Thank you for bringing this issue up. We all need to talk about it more.

  2. Lisa Beth W.
    Posted May 5, 2014 at 11:40 pm | Permalink

    Absolutely. We should always teach our children to deal with their own individual struggles and sins, being very serious about them and looking to the Lord for help. NOT to be finger pointers.

  3. abba12
    Posted May 7, 2014 at 7:50 pm | Permalink


    I dress modestly, in fact I am skirts-only, I’m one of those ‘crazies’ who considers pants immodest/unfeminine
    But men equally need to control themselves. My husband and a close male family friend, who both grew up in christian households with no sense of modesty for women, were very confused when they encountered me, because, to them, averting eyes and controlling your own thoughts was THEIR responsibility, and they hadn’t encountered the idea that I, as a woman, should have anything to do with that.
    That is how it should be. This male friend of ours controls his thoughts, his mind and his actions, and if he thinks something impure that is HIS sin, completely. I dress modestly for many reasons, a big one for me being self-respect and believing I am worth more than being on public display. But last week I accidentally wore a top which was lower than I realized, and I had no way of covering the extra skin by the time I realized. If a christian man was having impure thoughts about me as a result of that, I believe it’s entirely his fault, not mine. Had I intentionally gone out with an immodest top I may be considered sinful, or at least unloving, by not caring about stumbling others. But I believe the bigger sin would actually be not valuing my body the way God intended and keeping that which should be special and sacred as such, and displaying myself sexually when I am married and should only be sexual with my husband.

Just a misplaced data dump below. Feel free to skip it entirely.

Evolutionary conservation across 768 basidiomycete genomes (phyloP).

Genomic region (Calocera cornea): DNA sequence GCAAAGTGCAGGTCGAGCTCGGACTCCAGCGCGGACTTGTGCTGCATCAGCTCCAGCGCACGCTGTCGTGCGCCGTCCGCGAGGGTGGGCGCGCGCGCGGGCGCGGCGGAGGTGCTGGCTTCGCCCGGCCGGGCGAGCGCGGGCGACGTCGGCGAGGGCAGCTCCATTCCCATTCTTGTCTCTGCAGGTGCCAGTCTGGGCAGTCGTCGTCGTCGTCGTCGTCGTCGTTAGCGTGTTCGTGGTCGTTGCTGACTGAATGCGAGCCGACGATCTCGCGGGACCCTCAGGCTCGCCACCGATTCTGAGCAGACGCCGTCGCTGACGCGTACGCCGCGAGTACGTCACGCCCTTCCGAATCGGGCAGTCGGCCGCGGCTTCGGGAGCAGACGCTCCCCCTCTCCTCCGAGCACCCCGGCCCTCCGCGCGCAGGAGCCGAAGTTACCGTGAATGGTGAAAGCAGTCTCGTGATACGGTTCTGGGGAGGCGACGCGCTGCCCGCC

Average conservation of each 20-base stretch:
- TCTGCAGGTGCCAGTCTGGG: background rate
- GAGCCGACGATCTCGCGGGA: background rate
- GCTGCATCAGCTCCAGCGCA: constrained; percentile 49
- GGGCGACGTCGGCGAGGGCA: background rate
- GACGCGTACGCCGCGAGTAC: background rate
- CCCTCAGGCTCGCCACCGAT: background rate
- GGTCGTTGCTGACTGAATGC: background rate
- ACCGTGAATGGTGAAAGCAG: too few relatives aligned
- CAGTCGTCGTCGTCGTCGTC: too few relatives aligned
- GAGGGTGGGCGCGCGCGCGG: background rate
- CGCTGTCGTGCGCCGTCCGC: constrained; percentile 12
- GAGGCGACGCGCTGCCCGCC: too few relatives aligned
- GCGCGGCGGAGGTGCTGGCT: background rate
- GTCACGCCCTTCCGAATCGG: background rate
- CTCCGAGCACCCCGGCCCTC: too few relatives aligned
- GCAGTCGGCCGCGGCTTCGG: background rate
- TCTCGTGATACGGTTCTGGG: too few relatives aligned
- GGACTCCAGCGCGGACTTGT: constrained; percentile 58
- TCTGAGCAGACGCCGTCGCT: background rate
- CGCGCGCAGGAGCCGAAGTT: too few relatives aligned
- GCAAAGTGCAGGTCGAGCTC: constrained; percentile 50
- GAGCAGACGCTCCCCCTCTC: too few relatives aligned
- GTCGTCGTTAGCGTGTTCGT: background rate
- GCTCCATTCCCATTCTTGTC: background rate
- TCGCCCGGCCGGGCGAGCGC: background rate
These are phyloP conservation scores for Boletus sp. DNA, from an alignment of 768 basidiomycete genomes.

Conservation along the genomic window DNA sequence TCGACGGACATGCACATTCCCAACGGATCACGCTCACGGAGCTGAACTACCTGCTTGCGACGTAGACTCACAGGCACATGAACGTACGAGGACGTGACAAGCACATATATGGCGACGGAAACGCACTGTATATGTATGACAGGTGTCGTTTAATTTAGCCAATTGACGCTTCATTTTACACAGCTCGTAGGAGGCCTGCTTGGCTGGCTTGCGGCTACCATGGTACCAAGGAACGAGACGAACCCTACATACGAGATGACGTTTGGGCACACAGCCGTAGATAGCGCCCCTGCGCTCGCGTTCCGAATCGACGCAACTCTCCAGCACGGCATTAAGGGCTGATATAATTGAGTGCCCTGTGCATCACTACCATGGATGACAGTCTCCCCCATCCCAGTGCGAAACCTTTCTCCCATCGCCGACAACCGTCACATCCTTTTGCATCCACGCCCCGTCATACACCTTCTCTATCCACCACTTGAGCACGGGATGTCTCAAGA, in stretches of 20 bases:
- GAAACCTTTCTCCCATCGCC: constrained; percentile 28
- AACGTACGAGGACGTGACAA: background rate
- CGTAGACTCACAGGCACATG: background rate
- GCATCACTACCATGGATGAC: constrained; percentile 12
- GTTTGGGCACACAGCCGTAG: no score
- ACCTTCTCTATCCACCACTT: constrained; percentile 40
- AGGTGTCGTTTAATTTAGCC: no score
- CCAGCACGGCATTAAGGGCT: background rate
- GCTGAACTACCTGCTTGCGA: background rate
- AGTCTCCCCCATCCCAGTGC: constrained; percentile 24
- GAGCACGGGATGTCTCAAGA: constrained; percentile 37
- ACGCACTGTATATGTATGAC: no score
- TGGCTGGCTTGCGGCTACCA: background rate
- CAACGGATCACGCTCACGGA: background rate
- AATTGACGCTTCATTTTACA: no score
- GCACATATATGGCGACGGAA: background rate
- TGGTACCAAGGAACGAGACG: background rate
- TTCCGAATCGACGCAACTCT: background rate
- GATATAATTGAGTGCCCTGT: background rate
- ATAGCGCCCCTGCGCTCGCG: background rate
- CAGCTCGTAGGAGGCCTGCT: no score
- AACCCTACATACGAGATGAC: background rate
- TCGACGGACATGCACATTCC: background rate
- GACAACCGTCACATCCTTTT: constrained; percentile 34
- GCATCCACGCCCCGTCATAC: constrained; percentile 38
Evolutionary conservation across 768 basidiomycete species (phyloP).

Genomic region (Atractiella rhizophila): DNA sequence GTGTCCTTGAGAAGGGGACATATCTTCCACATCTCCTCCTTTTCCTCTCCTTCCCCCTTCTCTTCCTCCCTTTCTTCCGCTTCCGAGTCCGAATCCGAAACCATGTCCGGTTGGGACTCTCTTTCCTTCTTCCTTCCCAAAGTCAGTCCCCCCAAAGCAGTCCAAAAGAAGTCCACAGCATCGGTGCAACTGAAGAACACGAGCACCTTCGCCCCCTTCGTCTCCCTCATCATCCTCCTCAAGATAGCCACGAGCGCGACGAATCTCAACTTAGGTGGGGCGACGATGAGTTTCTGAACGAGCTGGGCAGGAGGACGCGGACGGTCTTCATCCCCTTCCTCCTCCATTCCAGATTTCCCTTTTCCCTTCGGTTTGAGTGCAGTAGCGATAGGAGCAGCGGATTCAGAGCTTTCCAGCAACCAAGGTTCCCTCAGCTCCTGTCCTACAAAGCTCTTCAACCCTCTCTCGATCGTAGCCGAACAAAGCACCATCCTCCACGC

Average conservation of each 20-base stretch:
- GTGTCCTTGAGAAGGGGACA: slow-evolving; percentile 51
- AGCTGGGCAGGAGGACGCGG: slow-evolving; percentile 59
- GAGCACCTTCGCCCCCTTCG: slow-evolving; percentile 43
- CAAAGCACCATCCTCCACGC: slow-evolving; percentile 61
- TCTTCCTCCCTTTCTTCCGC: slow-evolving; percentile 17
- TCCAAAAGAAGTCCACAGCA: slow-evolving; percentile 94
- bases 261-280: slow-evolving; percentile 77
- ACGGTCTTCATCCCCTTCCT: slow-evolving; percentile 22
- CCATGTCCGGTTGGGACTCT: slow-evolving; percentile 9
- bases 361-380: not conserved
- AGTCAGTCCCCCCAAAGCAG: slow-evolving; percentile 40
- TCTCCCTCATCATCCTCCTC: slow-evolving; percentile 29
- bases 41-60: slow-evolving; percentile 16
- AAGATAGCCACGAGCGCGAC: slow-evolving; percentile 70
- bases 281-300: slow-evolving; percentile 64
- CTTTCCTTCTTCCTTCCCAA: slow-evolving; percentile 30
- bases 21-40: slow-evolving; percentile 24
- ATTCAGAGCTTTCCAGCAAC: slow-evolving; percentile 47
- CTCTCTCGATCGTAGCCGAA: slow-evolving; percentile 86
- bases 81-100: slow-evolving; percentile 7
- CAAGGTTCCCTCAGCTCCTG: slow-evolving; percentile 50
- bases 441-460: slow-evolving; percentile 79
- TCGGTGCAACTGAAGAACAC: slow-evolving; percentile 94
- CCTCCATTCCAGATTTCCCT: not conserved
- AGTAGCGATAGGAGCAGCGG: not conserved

And lets face it. Some men find the mystery of a Burqa arousing. Some men will have impure thoughts no matter what you wear. This is a far more complex issue than whether or not a man should be able to see my shoulders or how many inches from the floor my skirt should be. My standards are mine, based on respect for myself as a daughter of the Lord, respect for my husband, and glory to God.

    And then there’s male modesty. It is true men are more visually driven, but does that mean women are not visually driven at all? Or that NO women are more visual than most? I’m sorry, but I find being surrounded by a bunch of shirtless men around a pool just as inappropriate as a man surrounded by girls in bikinis. I admit it caused struggles. And I don’t find it ok for a man to walk around in his underwear without any shame or concern (ok, in that instance it was actually just gross, but you get my point, women don’t walk around in their underwear when guests are in their home, but I’ve encountered two men comfortable doing so)

    • Headmistress, zookeeper
      Posted May 7, 2014 at 8:28 pm | Permalink

      Good points, all of them.